In the meantime, I’m going to stop watching live action sports on television, not as a protest or boycott, but because I am not entertained.

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This photo was taken on August 21, 2017 in Madras, Oregon. That’s me, watching as the moon moved in front of the sun to create a total solar eclipse.

It’s taken me awhile to write about my experience because I had to process it for awhile to try be able to convey it adequately. By that I mean my experience viewing a total eclipse was so weird that I’ve had difficulty coming up with proper descriptive language.

But let me start by sharing my appreciation for central Oregon, and in particular, the town of Bend, Oregon, where I stayed in the days leading up to the big event. For those who have never visited Bend, I highly recommend it as a tourist destination. It is a bit out of the way, in the sense that it is not accessible via a major highway like Interstate 5, or Highway 101. For those traveling north-south, you get there via Highway 97, which for the most part is one lane in each direction. If you’re coming from the south, you’ll go by Crater Lake, which is also worth a visit. I recommend visitors to Bend add a day onto their travel plans to visit Crater Lake.

Bend is located on the Deschutes River and was previously a mill town for lumber harvested from Oregon’s forests. The mill has since been converted into a riverside tourist attraction that houses shops, restaurants, and breweries. There are also vendors that rent a variety of watercraft such as canoes, tubes, and paddle boards to those who want to get out on the river and float down into the center of town, where the river backs up into what is known as the Mirror Pond. It is a beautiful, bucolic setting just steps from the main commercial area. You can stroll through the downtown area and around the Mirror Pond. It’s very charming.

For those who like beer, there are more than a dozen breweries in this small town, perhaps most notably the Deschutes Brewery, although locals I spoke with like the one called Boneyard Beer. I tried their IPA and it is fantastic. You can go on a tour of the breweries if that’s your thing. Other activities include river rafting, golf, fishing, and snow skiing in the winter. Mount Bachelor is right next to Bend and you can see it from town. I really can’t say enough about Bend. It is one of my favorite places to visit, which is why I stayed there for my eclipse visit. But Bend was not in the “path of totality.” In other words, you couldn’t see the total eclipse of the sun from Bend, which necessitated a short drive north to the town of Madras.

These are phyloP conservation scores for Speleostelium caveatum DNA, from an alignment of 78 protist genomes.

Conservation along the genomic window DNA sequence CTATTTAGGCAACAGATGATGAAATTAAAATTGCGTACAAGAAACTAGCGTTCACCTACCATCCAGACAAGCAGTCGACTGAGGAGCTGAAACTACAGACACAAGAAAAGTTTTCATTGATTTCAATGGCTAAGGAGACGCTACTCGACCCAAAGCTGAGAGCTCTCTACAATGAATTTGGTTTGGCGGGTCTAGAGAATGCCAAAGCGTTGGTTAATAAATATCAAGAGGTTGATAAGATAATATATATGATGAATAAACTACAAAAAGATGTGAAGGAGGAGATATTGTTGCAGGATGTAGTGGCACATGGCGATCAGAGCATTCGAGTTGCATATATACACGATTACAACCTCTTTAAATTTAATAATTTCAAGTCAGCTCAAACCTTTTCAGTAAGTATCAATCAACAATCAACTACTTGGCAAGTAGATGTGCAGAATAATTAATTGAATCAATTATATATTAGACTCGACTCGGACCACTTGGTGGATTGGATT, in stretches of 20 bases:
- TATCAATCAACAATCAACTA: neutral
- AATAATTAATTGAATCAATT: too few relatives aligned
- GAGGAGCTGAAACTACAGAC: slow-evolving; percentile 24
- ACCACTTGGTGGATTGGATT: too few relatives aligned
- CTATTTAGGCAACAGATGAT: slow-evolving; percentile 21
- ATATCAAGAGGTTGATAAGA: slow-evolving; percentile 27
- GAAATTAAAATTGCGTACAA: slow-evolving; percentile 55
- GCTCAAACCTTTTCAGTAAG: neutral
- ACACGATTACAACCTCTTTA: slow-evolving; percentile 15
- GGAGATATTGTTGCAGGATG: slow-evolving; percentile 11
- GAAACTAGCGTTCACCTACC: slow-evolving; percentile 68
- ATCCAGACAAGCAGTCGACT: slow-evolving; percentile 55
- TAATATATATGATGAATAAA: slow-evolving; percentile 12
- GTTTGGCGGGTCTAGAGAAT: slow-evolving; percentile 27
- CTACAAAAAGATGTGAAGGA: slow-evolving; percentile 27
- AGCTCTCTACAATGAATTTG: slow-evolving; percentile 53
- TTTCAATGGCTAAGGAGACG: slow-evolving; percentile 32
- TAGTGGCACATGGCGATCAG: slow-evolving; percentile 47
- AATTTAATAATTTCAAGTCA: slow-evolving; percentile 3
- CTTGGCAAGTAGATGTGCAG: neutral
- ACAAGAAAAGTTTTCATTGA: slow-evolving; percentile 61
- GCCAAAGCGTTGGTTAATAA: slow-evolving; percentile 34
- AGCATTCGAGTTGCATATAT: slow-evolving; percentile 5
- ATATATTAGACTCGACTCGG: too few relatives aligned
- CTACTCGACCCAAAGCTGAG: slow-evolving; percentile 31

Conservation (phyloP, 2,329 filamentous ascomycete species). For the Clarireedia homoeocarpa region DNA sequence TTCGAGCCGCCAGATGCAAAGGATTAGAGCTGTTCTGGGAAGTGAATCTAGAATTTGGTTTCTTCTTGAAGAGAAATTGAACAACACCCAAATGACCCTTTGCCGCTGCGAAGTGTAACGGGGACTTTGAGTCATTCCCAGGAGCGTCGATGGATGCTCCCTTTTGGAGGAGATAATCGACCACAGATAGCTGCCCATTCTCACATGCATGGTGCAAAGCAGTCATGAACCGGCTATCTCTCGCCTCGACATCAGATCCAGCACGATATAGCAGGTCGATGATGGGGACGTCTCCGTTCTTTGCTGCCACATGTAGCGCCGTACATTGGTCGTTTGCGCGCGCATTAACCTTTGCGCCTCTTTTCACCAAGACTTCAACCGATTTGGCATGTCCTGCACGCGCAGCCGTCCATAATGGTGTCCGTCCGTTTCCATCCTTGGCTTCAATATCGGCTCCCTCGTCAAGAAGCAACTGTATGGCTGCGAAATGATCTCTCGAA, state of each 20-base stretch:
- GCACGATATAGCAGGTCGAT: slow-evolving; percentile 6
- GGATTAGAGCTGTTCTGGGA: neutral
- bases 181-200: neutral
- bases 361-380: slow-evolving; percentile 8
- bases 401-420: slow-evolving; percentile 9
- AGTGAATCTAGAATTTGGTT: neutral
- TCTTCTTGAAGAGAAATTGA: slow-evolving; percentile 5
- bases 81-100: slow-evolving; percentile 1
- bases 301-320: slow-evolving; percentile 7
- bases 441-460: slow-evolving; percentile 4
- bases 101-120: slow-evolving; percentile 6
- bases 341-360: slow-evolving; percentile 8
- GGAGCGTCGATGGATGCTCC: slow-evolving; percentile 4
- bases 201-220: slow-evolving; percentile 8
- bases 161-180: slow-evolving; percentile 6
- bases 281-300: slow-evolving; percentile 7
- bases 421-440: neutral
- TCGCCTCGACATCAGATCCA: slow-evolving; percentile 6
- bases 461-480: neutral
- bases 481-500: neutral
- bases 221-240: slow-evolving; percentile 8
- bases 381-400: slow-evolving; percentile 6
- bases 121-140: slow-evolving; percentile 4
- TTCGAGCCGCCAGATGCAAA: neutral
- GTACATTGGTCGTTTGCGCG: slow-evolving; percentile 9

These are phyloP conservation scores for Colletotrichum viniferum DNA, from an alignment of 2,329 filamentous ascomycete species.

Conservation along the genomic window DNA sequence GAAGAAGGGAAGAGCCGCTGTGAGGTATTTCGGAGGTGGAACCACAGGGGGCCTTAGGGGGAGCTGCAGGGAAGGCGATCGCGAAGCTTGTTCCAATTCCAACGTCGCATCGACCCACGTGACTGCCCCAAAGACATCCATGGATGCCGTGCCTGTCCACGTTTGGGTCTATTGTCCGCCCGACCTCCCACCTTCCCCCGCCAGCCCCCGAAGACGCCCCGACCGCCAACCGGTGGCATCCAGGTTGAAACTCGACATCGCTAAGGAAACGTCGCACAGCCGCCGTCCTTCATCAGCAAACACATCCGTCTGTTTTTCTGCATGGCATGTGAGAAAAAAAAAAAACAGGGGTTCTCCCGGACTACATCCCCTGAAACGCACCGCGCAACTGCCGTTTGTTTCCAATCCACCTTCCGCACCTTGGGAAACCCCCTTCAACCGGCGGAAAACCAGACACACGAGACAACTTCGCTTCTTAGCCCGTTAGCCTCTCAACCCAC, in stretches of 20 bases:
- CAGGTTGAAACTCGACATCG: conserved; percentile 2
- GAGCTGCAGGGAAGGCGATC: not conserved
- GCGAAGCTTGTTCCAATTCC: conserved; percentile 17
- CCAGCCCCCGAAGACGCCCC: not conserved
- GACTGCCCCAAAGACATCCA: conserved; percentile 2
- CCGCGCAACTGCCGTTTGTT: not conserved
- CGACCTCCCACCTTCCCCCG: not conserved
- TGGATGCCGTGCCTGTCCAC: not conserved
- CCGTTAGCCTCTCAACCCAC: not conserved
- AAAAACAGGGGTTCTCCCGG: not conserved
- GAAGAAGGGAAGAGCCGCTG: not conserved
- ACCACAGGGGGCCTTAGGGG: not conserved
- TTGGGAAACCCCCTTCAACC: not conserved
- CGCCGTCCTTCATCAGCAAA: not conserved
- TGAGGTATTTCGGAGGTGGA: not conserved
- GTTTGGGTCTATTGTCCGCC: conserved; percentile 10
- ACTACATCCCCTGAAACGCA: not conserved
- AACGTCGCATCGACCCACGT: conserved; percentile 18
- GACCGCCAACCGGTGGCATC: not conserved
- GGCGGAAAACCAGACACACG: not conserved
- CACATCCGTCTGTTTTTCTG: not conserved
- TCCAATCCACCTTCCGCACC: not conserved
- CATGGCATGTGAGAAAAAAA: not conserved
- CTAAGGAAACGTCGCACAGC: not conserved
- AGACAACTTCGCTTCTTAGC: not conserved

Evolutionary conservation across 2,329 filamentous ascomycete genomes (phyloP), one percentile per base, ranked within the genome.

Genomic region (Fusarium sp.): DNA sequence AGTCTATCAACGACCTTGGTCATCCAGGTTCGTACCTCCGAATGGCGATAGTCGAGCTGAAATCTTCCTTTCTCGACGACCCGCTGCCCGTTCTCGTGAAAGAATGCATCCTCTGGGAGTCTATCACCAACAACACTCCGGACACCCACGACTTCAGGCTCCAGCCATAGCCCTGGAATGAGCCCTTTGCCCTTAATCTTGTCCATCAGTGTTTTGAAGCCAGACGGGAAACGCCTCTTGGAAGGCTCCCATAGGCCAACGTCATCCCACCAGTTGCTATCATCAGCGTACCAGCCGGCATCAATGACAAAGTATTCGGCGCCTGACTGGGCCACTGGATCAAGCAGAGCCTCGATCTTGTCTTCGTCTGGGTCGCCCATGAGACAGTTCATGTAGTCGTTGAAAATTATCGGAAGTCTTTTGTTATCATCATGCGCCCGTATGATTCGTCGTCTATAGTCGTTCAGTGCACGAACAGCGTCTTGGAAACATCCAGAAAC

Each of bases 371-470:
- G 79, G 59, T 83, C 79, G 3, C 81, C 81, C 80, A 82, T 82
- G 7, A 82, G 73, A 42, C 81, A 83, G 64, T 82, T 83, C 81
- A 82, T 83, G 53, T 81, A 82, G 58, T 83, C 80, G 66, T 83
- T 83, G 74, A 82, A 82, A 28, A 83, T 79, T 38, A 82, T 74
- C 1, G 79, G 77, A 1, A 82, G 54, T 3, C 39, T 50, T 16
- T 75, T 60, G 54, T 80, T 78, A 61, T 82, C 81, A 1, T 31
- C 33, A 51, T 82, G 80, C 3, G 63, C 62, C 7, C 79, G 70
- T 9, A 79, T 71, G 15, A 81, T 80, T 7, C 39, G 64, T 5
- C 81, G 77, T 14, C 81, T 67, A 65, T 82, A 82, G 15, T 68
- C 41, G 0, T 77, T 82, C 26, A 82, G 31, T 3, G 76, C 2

In the days leading up to the eclipse I was following news reports and intel from friends in Oregon regarding the expected traffic around Madras. Some of the reports were quite breathless and predicted a traffic nightmare on the big day. The guy at the registration desk at my hotel said there was a group from Arizona that planned to leave Bend for Madras at 1:00 a.m. to ensure they were in the proper location at 10:00 a.m., when the total eclipse would occur. I decided to leave Bend at 6:00 a.m., assuming that four hours should be sufficient to travel the roughly 50 miles between Bend and Madras.

As it turned out the traffic situation had been over-hyped. That’s because most of the people viewing the eclipse in Madras had arrived there a couple days early and were camping in areas set up by enterprising locals. One such area had tents and RV’s stretching out to the horizon. Another over-hyped story was that the police and the Oregon National Guard would not allow people who were traveling in their cars when the total eclipse occurred to simply pull over to the side of the road to view it. You were supposed to have a pre-determined location for viewing that was other than the road shoulder. I had worked this part out in advance with my Oregon friends and our pre-determined viewing location was on someone’s property just off Highway 97. We arrived at our viewing spot at around 7:00 a.m. and then just waited there for the eclipse. Oh well. Better safe than sorry.